It is indeed a blessed privilege of the people of God no longer to be “strangers and foreigners, but fellow-citizens with the saints, and of the household of God” (Ephesians 2:19). And this is His purpose in gathering saints to Christ —“To whom coming as unto a Living Stone. . . chosen of God and precious; Ye also as living stones are built up a spiritual house” (1 Peter 2:4, ). “Ye are God’s building.. . ye are the temple of God” (1 Corinthians 3:9, 16). When the apostle speaks of the “House of God,” does he then view it as possibly or even probably including “false brethren crept in unawares,” or ideally? I believe the latter, for whatever is not God’s building is an extraneous element to be purged out. For instance, in Hebrews 10:21, Christ is presented as “High Priest over the house of God”—surely He is not the High Priest of false worshippers—trespassers in that house. Again, Peter reminds us that “judgment must first begin at the house of God.” Has he in view the heterogeneous company, that some seem to see almost exclusively, in the place of profession—a mixture of believers and unbelievers, because they all profess and call themselves Christians? I think the context shows rather that the true House of God is in view—contrasted with those that “obey not the gospel of God,” and paralleled in the following verse with the righteous—”If the righteous scarcely be saved, where shall the ungodly and the sinner appear?” (1 Peter 4:17, 18). Where is there room in this verse for a third something, neither righteous nor ungodly, but “professors.” The original from which this quotation is taken bears this out: “Behold, the righteous shall be recompensed in the earth; much more the wicked and the sinner” (Proverbs 2:31).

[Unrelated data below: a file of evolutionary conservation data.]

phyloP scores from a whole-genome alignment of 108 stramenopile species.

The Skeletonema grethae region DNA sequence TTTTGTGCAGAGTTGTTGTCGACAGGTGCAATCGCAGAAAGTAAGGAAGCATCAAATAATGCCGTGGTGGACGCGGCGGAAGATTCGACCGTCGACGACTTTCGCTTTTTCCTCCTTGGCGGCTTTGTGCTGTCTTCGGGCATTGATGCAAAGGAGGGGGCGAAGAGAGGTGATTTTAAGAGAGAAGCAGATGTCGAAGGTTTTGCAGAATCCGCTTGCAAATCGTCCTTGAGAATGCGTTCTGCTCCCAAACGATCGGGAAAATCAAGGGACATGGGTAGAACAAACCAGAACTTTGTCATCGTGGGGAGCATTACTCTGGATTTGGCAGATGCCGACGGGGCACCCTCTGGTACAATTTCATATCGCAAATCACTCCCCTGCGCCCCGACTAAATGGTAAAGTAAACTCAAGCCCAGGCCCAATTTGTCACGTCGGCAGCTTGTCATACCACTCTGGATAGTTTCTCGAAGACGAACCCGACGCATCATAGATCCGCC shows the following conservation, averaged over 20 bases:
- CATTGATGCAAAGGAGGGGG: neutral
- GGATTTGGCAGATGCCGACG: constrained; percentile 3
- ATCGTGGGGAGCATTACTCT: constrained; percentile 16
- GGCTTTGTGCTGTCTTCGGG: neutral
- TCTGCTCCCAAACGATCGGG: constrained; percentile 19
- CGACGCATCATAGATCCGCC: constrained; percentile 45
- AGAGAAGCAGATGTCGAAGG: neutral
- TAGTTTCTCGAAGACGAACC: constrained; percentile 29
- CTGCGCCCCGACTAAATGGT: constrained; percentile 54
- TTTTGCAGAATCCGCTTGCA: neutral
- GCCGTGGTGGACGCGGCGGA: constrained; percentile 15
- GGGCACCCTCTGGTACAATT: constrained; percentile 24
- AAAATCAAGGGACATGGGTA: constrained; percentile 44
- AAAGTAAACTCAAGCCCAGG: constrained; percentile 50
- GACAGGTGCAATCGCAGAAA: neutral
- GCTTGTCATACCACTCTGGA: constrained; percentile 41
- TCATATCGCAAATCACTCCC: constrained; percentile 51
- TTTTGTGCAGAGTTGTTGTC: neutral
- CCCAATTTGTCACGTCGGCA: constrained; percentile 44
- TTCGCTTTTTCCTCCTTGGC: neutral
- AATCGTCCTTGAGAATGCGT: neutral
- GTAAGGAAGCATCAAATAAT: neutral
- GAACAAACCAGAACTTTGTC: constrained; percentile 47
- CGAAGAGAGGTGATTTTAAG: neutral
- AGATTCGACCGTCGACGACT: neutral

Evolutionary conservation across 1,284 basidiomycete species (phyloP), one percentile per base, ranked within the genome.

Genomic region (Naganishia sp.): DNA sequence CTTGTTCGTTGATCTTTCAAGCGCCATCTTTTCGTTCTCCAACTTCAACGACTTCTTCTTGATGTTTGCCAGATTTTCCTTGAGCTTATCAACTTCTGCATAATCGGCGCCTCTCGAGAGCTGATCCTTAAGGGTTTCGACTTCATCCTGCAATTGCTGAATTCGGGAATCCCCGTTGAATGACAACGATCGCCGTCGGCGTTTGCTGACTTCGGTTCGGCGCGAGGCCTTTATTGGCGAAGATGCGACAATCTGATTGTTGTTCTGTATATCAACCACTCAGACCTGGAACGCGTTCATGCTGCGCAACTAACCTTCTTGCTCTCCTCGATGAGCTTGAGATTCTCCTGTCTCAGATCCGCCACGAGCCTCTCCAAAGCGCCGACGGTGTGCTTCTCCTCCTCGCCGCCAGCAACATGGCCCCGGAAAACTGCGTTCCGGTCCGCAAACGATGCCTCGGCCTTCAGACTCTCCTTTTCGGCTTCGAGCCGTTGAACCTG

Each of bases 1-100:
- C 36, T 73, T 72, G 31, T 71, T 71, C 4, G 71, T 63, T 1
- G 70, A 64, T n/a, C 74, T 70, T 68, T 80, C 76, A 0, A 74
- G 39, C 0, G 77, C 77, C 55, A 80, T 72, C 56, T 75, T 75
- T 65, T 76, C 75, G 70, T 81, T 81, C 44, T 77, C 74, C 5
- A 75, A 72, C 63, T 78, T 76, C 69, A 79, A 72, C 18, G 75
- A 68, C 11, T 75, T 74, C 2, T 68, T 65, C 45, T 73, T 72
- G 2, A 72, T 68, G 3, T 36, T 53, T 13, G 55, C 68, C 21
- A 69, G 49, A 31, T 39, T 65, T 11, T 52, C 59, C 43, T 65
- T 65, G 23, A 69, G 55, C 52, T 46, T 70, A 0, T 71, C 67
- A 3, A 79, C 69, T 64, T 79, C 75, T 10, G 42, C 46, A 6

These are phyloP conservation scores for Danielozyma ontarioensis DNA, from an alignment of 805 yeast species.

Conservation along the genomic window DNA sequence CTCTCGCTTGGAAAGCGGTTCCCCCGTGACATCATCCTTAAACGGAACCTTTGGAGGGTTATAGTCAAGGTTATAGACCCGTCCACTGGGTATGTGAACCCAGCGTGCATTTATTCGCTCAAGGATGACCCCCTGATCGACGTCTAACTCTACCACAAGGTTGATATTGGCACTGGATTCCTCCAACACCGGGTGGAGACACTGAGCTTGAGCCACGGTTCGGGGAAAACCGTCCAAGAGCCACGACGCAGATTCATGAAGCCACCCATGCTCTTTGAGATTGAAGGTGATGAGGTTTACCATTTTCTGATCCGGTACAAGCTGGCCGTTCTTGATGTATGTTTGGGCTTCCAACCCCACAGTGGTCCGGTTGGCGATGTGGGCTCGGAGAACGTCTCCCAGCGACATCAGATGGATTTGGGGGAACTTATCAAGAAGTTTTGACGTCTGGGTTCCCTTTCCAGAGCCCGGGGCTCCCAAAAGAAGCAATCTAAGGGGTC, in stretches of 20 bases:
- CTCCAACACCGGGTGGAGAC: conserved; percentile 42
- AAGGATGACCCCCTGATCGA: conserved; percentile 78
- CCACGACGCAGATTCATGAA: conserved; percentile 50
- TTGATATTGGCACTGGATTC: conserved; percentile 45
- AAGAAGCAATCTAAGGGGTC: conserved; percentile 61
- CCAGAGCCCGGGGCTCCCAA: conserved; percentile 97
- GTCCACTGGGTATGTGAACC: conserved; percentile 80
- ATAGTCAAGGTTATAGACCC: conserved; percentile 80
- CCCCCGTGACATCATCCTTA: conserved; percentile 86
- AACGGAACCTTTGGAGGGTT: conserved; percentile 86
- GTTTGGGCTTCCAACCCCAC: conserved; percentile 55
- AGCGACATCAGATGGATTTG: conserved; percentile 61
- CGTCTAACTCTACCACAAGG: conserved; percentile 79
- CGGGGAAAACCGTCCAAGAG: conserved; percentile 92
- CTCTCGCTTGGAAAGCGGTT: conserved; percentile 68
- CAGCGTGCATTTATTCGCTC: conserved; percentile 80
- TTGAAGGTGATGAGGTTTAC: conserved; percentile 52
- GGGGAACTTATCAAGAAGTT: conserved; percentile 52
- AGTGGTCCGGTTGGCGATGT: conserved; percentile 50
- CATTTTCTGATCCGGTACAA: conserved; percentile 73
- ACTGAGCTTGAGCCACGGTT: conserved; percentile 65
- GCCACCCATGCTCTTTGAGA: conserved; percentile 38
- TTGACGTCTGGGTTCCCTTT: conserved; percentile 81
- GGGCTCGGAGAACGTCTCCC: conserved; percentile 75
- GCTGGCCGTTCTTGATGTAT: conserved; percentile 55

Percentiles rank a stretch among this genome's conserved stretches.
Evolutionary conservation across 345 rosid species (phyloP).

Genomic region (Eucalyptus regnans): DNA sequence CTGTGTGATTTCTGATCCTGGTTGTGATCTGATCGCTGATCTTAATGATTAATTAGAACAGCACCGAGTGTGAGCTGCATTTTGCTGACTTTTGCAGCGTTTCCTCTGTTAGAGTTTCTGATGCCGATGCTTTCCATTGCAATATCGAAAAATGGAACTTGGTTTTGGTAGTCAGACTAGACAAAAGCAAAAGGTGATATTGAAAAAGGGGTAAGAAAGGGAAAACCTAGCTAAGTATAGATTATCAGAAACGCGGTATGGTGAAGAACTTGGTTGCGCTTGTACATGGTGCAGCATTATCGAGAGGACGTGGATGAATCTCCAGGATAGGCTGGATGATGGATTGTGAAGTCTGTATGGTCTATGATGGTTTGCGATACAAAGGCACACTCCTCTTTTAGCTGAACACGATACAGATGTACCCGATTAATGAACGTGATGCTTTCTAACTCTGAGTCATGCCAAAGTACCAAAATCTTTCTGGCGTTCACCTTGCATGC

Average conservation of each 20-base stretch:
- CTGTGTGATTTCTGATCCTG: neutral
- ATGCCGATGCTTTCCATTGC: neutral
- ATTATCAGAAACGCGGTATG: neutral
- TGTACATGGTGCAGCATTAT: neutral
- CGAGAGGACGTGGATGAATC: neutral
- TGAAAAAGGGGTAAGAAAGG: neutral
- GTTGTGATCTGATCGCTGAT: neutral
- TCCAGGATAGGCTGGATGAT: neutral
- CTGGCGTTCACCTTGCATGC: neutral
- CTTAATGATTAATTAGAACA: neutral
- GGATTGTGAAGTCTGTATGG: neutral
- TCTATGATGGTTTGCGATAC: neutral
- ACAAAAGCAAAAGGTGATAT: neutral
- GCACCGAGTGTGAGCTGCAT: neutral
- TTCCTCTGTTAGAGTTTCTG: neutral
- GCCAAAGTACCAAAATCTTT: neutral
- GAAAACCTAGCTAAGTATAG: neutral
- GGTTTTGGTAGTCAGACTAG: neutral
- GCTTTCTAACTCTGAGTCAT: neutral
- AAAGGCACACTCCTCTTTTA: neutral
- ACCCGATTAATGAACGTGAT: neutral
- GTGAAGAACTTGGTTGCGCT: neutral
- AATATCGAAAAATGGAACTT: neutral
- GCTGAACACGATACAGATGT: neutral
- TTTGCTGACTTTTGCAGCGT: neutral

These latter, including false professors, will be recompensed not now, but in the future. But someone will say, “Does not Paul speak of ‘the great house of Christendom’ in his Second Epistle to Timothy?” Certainly not in so many words, though such a form of words has been dogmatically attributed to his writings. What he does say, I believe parenthetically, is, “But in a great house there are not only vessels of gold and of silver, but also of wood and of earth; and some to honour and some to dishonour” (chap. 2. 20). This passage and the ‘parable of the tares seem to be the sheet anchors of ecclesiastics to justify their mixed systems. To them “the great house” is “the Church” in their broad sense of a great ecclesiastical, christened organisation, reciting the apostles’ creed and practising “the sacraments.”

Others, as we have seen, understand Paul to mean “the great house of Christendom,” though I believe such an idea springs from a misreading of the passage. I submit again that verse zo is in the nature of a parenthesis, explaining the use the apostle is about to make of the term, “vessel unto honour” in verse 21. “In a great house” (that is in any great house in Rome, where he was in prison, or in Ephesus, where Timothy is supposed to have been), there are vessels of various materials and of varied uses. At this point the apostle resumes his exhortation, “If a man purge himself from these”—the evil things and men above referred to—he shall be something corresponding to the literal material vessels of gold and silver of any great house, namely a spiritual vessel unto honour in the House of God, “sanctified and meet for the master’s use, and prepared unto every good work.”

One does not wish to dogmatise, but I would ask my readers, who desire to be still subject to the Word of God, apart from the glamour of great names, carefully to weigh above with the Scriptures.